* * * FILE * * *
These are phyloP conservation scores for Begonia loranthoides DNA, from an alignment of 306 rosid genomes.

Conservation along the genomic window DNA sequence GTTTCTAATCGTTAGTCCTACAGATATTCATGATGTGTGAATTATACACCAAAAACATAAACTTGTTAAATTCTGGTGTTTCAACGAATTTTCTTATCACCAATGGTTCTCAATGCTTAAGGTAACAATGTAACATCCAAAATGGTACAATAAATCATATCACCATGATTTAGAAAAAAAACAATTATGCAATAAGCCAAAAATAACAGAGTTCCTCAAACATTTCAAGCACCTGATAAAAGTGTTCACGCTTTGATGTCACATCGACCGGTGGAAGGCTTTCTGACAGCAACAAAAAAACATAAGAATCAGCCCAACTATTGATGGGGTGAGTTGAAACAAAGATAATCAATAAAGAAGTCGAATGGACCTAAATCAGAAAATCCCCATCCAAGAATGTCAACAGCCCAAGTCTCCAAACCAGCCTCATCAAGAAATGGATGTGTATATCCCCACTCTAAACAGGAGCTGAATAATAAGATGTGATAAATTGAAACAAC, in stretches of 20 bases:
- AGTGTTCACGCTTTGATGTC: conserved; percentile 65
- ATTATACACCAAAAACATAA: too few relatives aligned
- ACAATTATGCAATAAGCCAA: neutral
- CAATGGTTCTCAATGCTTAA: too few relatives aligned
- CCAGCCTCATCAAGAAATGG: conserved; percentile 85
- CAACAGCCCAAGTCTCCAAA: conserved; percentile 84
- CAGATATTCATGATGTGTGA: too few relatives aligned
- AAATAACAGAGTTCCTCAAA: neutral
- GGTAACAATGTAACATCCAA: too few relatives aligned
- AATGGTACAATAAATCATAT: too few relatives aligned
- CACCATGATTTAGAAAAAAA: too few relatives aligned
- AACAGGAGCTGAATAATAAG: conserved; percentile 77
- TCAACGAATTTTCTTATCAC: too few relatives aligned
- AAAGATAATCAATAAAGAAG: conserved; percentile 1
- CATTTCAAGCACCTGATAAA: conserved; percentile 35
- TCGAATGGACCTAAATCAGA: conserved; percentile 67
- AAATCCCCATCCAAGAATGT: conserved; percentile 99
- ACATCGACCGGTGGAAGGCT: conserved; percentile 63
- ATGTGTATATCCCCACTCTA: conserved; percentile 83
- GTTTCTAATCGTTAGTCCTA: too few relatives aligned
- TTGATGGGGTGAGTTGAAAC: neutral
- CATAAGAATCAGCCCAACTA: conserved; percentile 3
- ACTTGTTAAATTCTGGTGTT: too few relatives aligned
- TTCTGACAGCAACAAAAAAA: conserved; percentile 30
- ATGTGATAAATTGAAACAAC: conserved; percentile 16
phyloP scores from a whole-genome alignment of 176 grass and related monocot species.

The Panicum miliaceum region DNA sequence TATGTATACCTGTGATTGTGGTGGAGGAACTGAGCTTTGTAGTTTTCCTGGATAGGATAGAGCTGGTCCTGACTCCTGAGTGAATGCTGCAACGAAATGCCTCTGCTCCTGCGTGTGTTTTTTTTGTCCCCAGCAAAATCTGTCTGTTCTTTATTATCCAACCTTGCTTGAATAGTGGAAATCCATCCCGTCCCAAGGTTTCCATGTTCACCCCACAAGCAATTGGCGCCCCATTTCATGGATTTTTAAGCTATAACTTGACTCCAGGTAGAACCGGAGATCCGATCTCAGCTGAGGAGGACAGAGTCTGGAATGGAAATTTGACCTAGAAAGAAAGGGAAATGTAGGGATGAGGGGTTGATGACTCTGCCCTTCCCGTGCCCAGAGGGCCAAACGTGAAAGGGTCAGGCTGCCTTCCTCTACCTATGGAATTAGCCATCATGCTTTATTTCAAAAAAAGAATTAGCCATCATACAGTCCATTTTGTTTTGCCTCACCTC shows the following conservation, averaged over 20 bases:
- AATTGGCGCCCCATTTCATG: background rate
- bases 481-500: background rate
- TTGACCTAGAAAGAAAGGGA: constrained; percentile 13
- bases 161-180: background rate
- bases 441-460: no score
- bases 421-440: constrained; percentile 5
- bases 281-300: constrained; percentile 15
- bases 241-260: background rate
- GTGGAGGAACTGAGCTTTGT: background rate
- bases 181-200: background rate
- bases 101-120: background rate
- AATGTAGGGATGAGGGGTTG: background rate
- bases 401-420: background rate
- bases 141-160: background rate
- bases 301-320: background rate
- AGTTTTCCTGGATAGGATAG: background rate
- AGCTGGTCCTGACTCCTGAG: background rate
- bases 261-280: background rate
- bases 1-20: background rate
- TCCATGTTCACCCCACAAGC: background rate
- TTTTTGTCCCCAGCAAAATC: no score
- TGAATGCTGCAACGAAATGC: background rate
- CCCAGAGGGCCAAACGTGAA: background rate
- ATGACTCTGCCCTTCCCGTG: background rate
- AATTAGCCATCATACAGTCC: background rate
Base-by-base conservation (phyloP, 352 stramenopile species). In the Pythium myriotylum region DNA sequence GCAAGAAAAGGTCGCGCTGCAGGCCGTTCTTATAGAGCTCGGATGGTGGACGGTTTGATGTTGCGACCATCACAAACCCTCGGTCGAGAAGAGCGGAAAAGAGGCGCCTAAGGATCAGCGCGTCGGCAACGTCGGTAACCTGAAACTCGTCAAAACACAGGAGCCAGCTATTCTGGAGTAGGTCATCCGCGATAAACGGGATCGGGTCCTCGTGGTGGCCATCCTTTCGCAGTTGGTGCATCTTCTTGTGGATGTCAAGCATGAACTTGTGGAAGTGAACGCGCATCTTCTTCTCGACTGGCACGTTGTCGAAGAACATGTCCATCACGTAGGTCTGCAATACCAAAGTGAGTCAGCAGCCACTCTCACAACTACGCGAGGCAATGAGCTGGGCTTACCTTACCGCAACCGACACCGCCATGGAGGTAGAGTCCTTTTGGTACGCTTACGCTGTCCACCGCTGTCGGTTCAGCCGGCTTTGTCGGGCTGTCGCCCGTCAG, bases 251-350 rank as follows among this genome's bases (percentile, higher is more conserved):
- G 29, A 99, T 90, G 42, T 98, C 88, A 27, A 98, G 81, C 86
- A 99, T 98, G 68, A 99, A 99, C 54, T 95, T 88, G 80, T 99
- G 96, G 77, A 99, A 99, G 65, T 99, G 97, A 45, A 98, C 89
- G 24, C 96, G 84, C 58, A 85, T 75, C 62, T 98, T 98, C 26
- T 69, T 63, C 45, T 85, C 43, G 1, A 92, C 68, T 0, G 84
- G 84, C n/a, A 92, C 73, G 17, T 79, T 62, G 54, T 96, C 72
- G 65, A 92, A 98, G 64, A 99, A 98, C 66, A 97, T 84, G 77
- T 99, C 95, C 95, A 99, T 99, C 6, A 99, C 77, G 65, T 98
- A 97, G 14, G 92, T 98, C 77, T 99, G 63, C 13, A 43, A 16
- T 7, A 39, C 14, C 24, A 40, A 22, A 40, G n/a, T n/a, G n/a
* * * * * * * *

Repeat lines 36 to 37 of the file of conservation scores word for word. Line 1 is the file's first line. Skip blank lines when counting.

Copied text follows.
- bases 281-300: constrained; percentile 15
- bases 241-260: background rate